The problem with simplifying your house and life to such an extent that you only have three forks and two pans (https://masterbard.wordpress.com/2013/11/06/simple-times-three/) becomes radically apparent when you try to cook a traditional Western Christmas feast in South Korea, using a kitchen equipped with two small burners, a toaster oven, and a microwave.
I know, this is still very much a ‘first-world problem’ here. I don’t have to feed my child plantain stew over a fire made from goat dung, or even just try to create an edible faux burger from lentils and mustard seed. And in fact, one of the reasons I so dramatically cut down my possessions, at least in the kitchen to this point, was to try to honour a new life-policy that involves less consumption – both in the metaphorical sense and the literal. But yes, I’m also wanting to balance that with moving away from a scarcity mentality to one of abundance…a shift that has to happen in the head and heart, a shift that involves gratitude for the things already so blessed with. So… bearing in mind that this is the kind of feast that happens only seasonally for us, and that we are celebrating the return of the sonshine, let me tell you how – and why – our Christmas dinner turned out.
There were only the three of us as family around the table. We had a *ham* as the centrepiece of the meal, which doesn’t sound all that special until you understand that my ten-year-old daughter, taking her first bite of it, chewed meditatively and then informed us that it was ‘interesting…sort of a cross between samgyopsal and Spam…’ Yes, dear reader, our household, having lived in Korea for more than half our married lives, is more familiar with Korean belly-bacon and processed pork product than it is with the taste and texture of genuine ham. It was a treat as rare as lobster or lamb or caviar might be for you, and savoured with bliss.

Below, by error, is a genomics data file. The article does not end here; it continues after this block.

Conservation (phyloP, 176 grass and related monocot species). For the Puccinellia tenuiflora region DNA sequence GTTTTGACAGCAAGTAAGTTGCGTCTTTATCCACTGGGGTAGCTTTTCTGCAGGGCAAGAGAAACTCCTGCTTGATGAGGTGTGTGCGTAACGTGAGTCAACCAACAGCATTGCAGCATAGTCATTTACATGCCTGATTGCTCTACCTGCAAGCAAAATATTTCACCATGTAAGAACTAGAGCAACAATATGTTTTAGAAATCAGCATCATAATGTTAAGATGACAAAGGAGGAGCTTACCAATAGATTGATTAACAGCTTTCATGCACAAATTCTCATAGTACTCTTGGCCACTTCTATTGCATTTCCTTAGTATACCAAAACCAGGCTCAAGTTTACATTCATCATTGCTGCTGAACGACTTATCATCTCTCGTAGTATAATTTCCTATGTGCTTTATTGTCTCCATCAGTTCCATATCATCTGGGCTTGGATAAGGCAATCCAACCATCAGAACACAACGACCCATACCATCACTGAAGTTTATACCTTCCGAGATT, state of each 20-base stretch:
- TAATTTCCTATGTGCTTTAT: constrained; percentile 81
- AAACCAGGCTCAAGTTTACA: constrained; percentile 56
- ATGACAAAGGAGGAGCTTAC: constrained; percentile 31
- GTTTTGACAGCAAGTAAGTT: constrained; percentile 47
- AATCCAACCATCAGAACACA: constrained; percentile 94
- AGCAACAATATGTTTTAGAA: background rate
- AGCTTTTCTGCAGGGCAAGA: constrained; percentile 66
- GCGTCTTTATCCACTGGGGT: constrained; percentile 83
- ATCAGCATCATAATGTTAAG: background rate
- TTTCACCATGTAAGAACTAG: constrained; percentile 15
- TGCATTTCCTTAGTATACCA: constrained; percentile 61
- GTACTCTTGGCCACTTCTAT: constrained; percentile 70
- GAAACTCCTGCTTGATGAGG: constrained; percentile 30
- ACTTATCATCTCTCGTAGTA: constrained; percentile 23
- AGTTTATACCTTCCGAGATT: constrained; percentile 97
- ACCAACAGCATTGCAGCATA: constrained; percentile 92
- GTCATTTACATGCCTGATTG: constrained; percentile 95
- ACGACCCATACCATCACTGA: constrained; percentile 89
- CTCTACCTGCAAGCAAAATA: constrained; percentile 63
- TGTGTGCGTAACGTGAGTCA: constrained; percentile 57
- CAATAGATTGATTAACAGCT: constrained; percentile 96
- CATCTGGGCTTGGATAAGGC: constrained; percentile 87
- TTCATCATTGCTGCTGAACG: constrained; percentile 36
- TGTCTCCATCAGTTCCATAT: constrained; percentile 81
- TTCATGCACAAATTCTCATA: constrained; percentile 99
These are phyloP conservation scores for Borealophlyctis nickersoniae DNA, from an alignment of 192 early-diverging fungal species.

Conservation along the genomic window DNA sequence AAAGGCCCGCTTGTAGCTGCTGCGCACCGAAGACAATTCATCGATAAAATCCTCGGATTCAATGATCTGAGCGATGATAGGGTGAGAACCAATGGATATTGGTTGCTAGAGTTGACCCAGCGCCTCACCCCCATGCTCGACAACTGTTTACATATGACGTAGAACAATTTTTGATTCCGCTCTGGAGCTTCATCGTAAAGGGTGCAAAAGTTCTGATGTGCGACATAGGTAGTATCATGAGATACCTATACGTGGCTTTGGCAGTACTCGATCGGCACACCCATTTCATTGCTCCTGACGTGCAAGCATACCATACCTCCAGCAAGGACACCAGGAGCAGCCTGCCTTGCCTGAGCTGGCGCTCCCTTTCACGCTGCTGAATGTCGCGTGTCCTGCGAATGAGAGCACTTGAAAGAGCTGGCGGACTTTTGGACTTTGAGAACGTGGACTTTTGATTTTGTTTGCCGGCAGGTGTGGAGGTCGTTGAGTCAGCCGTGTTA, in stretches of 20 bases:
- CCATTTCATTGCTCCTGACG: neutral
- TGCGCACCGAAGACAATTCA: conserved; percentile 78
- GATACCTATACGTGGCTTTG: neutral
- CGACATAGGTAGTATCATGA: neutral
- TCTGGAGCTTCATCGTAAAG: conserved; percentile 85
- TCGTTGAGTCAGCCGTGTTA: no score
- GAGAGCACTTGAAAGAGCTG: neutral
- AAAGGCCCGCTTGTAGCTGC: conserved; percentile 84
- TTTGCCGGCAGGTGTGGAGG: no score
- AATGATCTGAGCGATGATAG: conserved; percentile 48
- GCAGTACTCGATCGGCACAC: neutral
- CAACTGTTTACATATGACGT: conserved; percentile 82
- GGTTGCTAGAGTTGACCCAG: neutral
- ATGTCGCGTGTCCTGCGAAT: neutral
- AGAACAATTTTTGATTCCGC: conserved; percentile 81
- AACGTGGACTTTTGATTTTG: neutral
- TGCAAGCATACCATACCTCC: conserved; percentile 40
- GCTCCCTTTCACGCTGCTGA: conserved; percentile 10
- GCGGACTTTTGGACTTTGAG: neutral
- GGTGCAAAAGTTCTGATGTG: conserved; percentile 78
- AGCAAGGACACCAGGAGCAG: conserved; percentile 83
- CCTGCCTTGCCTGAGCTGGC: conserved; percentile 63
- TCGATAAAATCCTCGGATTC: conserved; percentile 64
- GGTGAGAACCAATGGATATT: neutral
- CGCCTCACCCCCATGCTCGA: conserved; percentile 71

I did it up with a classic brown-sugar-dry-mustard glaze, tweaked with pineapple juice, fresh mandarin juice, herb salt, and plumped raisins, then garnished with mini pineapple rings and mandarin segments. Complex and intense sweet flavour on the outside, succulent savory inside. Ahhhh.
Homemade sage-and-onion stuffing, from my thirty-five-year-old recipe…crusty on top, soft and fluffy beneath, with grated apple, onion, more raisins, and four kinds of bread. Steamed broccoli tossed with garlic-and-herb-and-cream-cheese. Dried cranberry-in-bokbunja/mandarin sauce (bokbunja is a Korean black raspberry cordial that resembles cherry brandy). Stewed apples, by husband’s special request, with cinnamon and just a dash of Bailey’s Irish Cream. Golden squash slices, glazed and shriveled into sweet single morsels. A baked potato (just for me), flaky and steaming, filled with homemade yoghurt-spinach dip.
The pineapple was the only thing out of a can in that meal, and the colours and flavours were a pleasure to eye and mouth. A child’s prayer began it and sighs of satisfaction ended it. Abundance. Left-overs. Pleasure. Christmas breaking of bread together. Smiles. Gratitude. Ham.
May your Christmas dinner, your solstice meal, your Kwanzaa celebration, or your Feast of Lights, no matter what you have to eat for it, be as nourishing to body and soul. May it be with the people you care about. May there be light and love around the table.
(and, as my daughter added in her prayer, ‘thank you for cats.’)